Akhmed Zakayev, who was a close aide to Dzhokhar Dudayev and who leads the anti-Moscow Chechens from London, says that Moscow’s suggestion that Chechens were responsible for the murder of Russian opposition figure Boris Nemtsov last week is “pure propaganda which has nothing in common with reality.”
Any thinking person can see that this is only the latest example of Vladimir Putin’s long-standing demonization of the Chechens who fought for their own independence and who are now fighting for that of Ukraine, actions Putin couldn’t forgive or fail to exploit in his propaganda exercises.
There is even evidence that some close to the Kremlin are ashamed by the absurdity and brazenness of this action: Kremlin-controlled television channels have not shown a single report about Putin’s decorating of his Chechen, Ramzan Kadyrov, despite their penchant for boosting everything the Kremlin leader does.
Perhaps some Kremlin propagandists concluded that it was just too much to show Putin awarding the Chechen head, who had called into question the very idea that there was “a Chechen link” in the Nemtsov case, at the very same time that the Russian government was pedaling the idea that Chechens were the shooters.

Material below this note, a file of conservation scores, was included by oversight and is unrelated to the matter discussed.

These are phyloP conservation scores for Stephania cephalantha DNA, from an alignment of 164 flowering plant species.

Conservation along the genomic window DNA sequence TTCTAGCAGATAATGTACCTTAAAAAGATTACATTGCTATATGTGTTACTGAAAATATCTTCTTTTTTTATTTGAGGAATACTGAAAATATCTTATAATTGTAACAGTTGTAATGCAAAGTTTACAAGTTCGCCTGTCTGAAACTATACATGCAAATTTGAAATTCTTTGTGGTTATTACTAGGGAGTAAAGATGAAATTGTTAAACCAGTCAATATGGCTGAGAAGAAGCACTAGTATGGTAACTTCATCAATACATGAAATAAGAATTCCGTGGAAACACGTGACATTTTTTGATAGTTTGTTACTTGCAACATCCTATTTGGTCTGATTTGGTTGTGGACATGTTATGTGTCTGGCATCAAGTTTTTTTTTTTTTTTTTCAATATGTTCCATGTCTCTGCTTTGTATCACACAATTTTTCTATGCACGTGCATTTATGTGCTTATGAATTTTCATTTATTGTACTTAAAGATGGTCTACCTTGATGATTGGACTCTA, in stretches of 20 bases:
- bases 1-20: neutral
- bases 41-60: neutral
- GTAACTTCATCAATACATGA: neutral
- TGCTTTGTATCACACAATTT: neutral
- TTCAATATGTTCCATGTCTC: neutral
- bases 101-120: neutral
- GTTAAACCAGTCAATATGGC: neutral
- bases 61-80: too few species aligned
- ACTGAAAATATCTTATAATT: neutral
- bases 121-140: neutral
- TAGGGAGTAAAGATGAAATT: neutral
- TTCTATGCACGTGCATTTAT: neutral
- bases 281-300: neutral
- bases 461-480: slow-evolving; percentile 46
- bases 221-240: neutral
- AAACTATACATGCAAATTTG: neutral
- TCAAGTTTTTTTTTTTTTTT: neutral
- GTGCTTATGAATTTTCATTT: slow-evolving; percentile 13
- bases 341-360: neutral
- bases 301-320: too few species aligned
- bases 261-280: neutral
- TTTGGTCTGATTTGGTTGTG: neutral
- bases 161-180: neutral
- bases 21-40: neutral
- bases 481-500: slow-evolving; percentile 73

But they shouldn’t have been so worried. Many of the reliable supporters of the Kremlin and indeed many others could be counted on to ignore such self-evidence contradictions just as they have so many other Putin duplicities and to swallow the increasingly Orwellian version of reality now on offer in Moscow.
Unfortunately, there is an obvious answer as to why, and it was provided more than half a century ago. When Governor Adlai Stevenson was running for US president in 1956, one of his aides told him “Governor, all thinking people support you,” to which Stevenson replied, “Yes, but I need a majority.”